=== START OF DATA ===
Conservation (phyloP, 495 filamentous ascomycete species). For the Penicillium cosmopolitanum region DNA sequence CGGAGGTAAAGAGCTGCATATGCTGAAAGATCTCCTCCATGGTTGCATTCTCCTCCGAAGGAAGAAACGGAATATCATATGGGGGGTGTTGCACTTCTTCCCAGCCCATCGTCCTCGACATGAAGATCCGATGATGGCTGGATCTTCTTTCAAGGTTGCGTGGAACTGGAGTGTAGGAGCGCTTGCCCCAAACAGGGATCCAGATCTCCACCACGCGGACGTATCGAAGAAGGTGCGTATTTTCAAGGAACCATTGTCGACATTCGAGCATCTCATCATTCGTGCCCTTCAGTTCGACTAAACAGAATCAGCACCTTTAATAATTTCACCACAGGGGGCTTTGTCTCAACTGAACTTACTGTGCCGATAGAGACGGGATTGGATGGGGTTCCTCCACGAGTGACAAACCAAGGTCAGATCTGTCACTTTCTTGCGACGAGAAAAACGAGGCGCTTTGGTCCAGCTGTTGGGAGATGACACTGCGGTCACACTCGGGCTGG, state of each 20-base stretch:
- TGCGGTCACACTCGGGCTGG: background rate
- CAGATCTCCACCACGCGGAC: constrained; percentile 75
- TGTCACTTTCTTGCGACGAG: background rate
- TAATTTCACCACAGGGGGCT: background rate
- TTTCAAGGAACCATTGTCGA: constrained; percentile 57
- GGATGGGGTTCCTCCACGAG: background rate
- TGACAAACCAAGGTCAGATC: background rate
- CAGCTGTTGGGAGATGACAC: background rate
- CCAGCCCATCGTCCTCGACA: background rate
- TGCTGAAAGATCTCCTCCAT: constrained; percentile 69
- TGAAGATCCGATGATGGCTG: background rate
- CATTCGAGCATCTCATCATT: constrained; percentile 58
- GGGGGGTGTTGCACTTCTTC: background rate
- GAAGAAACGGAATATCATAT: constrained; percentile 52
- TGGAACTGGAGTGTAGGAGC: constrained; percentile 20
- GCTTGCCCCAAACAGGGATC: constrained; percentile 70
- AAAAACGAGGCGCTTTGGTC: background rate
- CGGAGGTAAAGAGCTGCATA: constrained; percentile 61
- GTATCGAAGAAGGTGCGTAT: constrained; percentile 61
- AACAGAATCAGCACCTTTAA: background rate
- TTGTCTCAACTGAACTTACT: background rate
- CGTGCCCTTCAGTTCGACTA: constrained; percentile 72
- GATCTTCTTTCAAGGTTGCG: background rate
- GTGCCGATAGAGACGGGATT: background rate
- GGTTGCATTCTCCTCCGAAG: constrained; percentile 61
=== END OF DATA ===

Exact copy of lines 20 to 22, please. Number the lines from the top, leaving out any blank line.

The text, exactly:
- GTATCGAAGAAGGTGCGTAT: constrained; percentile 61
- AACAGAATCAGCACCTTTAA: background rate
- TTGTCTCAACTGAACTTACT: background rate